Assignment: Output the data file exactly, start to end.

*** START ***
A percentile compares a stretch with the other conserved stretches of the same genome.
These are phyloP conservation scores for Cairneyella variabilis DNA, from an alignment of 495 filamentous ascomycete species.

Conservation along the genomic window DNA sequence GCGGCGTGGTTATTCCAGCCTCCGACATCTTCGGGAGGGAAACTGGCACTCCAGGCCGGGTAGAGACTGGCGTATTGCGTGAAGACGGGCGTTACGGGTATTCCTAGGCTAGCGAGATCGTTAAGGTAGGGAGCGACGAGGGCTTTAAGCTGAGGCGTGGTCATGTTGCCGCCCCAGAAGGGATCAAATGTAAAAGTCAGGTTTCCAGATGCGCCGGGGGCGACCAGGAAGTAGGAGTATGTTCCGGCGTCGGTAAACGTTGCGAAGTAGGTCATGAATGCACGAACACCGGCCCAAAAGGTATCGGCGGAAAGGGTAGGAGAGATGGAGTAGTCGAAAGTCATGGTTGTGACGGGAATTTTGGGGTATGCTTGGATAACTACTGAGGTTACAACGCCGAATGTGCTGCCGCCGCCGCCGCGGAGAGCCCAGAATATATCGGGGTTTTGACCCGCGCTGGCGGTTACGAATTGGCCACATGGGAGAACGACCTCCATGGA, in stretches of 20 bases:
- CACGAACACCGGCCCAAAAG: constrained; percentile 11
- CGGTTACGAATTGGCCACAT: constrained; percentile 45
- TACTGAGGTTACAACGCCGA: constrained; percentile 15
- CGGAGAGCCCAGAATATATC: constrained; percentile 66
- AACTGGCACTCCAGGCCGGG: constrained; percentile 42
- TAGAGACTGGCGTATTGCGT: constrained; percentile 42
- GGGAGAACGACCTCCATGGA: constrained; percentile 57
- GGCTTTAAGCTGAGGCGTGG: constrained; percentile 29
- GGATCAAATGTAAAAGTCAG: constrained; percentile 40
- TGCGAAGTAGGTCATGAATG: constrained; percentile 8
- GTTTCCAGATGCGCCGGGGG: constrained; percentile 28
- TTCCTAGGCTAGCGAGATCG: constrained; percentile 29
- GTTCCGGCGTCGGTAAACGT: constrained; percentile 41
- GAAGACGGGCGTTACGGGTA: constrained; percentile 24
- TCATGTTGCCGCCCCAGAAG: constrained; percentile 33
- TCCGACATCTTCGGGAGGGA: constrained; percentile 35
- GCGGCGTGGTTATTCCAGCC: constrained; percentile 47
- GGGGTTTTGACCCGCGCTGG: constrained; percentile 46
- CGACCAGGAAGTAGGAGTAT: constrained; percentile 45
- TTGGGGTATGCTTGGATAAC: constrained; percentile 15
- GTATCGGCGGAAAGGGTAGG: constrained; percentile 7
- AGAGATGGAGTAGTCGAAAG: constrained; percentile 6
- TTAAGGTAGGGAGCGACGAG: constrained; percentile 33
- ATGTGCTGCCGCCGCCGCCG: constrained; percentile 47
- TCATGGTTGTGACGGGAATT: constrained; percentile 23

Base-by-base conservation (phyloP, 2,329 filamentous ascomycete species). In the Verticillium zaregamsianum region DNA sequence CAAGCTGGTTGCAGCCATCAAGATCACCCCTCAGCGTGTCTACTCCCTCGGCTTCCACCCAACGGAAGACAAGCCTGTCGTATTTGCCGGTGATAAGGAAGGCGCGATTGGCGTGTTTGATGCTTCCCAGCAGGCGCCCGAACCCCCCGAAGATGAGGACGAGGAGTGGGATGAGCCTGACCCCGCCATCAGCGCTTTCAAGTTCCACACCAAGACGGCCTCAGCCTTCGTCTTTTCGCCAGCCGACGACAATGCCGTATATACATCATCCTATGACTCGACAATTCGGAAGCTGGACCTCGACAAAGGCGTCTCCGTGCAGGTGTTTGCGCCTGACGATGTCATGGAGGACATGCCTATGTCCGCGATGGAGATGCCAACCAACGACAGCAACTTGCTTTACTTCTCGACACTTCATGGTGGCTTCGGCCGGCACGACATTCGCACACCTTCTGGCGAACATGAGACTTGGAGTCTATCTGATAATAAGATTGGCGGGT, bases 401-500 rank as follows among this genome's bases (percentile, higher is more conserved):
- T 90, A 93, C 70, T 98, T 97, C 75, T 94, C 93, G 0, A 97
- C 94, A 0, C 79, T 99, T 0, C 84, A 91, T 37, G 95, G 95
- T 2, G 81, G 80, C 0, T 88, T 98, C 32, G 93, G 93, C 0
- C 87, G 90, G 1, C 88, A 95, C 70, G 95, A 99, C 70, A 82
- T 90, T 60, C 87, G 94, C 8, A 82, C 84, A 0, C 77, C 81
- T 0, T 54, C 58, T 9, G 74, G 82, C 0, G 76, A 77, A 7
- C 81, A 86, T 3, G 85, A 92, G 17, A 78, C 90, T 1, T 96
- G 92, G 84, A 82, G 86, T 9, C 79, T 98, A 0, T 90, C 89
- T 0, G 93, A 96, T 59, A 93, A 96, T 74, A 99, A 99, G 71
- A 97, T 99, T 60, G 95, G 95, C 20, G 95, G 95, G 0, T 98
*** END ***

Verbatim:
A percentile compares a stretch with the other conserved stretches of the same genome.
These are phyloP conservation scores for Cairneyella variabilis DNA, from an alignment of 495 filamentous ascomycete species.

Conservation along the genomic window DNA sequence GCGGCGTGGTTATTCCAGCCTCCGACATCTTCGGGAGGGAAACTGGCACTCCAGGCCGGGTAGAGACTGGCGTATTGCGTGAAGACGGGCGTTACGGGTATTCCTAGGCTAGCGAGATCGTTAAGGTAGGGAGCGACGAGGGCTTTAAGCTGAGGCGTGGTCATGTTGCCGCCCCAGAAGGGATCAAATGTAAAAGTCAGGTTTCCAGATGCGCCGGGGGCGACCAGGAAGTAGGAGTATGTTCCGGCGTCGGTAAACGTTGCGAAGTAGGTCATGAATGCACGAACACCGGCCCAAAAGGTATCGGCGGAAAGGGTAGGAGAGATGGAGTAGTCGAAAGTCATGGTTGTGACGGGAATTTTGGGGTATGCTTGGATAACTACTGAGGTTACAACGCCGAATGTGCTGCCGCCGCCGCCGCGGAGAGCCCAGAATATATCGGGGTTTTGACCCGCGCTGGCGGTTACGAATTGGCCACATGGGAGAACGACCTCCATGGA, in stretches of 20 bases:
- CACGAACACCGGCCCAAAAG: constrained; percentile 11
- CGGTTACGAATTGGCCACAT: constrained; percentile 45
- TACTGAGGTTACAACGCCGA: constrained; percentile 15
- CGGAGAGCCCAGAATATATC: constrained; percentile 66
- AACTGGCACTCCAGGCCGGG: constrained; percentile 42
- TAGAGACTGGCGTATTGCGT: constrained; percentile 42
- GGGAGAACGACCTCCATGGA: constrained; percentile 57
- GGCTTTAAGCTGAGGCGTGG: constrained; percentile 29
- GGATCAAATGTAAAAGTCAG: constrained; percentile 40
- TGCGAAGTAGGTCATGAATG: constrained; percentile 8
- GTTTCCAGATGCGCCGGGGG: constrained; percentile 28
- TTCCTAGGCTAGCGAGATCG: constrained; percentile 29
- GTTCCGGCGTCGGTAAACGT: constrained; percentile 41
- GAAGACGGGCGTTACGGGTA: constrained; percentile 24
- TCATGTTGCCGCCCCAGAAG: constrained; percentile 33
- TCCGACATCTTCGGGAGGGA: constrained; percentile 35
- GCGGCGTGGTTATTCCAGCC: constrained; percentile 47
- GGGGTTTTGACCCGCGCTGG: constrained; percentile 46
- CGACCAGGAAGTAGGAGTAT: constrained; percentile 45
- TTGGGGTATGCTTGGATAAC: constrained; percentile 15
- GTATCGGCGGAAAGGGTAGG: constrained; percentile 7
- AGAGATGGAGTAGTCGAAAG: constrained; percentile 6
- TTAAGGTAGGGAGCGACGAG: constrained; percentile 33
- ATGTGCTGCCGCCGCCGCCG: constrained; percentile 47
- TCATGGTTGTGACGGGAATT: constrained; percentile 23

Base-by-base conservation (phyloP, 2,329 filamentous ascomycete species). In the Verticillium zaregamsianum region DNA sequence CAAGCTGGTTGCAGCCATCAAGATCACCCCTCAGCGTGTCTACTCCCTCGGCTTCCACCCAACGGAAGACAAGCCTGTCGTATTTGCCGGTGATAAGGAAGGCGCGATTGGCGTGTTTGATGCTTCCCAGCAGGCGCCCGAACCCCCCGAAGATGAGGACGAGGAGTGGGATGAGCCTGACCCCGCCATCAGCGCTTTCAAGTTCCACACCAAGACGGCCTCAGCCTTCGTCTTTTCGCCAGCCGACGACAATGCCGTATATACATCATCCTATGACTCGACAATTCGGAAGCTGGACCTCGACAAAGGCGTCTCCGTGCAGGTGTTTGCGCCTGACGATGTCATGGAGGACATGCCTATGTCCGCGATGGAGATGCCAACCAACGACAGCAACTTGCTTTACTTCTCGACACTTCATGGTGGCTTCGGCCGGCACGACATTCGCACACCTTCTGGCGAACATGAGACTTGGAGTCTATCTGATAATAAGATTGGCGGGT, bases 401-500 rank as follows among this genome's bases (percentile, higher is more conserved):
- T 90, A 93, C 70, T 98, T 97, C 75, T 94, C 93, G 0, A 97
- C 94, A 0, C 79, T 99, T 0, C 84, A 91, T 37, G 95, G 95
- T 2, G 81, G 80, C 0, T 88, T 98, C 32, G 93, G 93, C 0
- C 87, G 90, G 1, C 88, A 95, C 70, G 95, A 99, C 70, A 82
- T 90, T 60, C 87, G 94, C 8, A 82, C 84, A 0, C 77, C 81
- T 0, T 54, C 58, T 9, G 74, G 82, C 0, G 76, A 77, A 7
- C 81, A 86, T 3, G 85, A 92, G 17, A 78, C 90, T 1, T 96
- G 92, G 84, A 82, G 86, T 9, C 79, T 98, A 0, T 90, C 89
- T 0, G 93, A 96, T 59, A 93, A 96, T 74, A 99, A 99, G 71
- A 97, T 99, T 60, G 95, G 95, C 20, G 95, G 95, G 0, T 98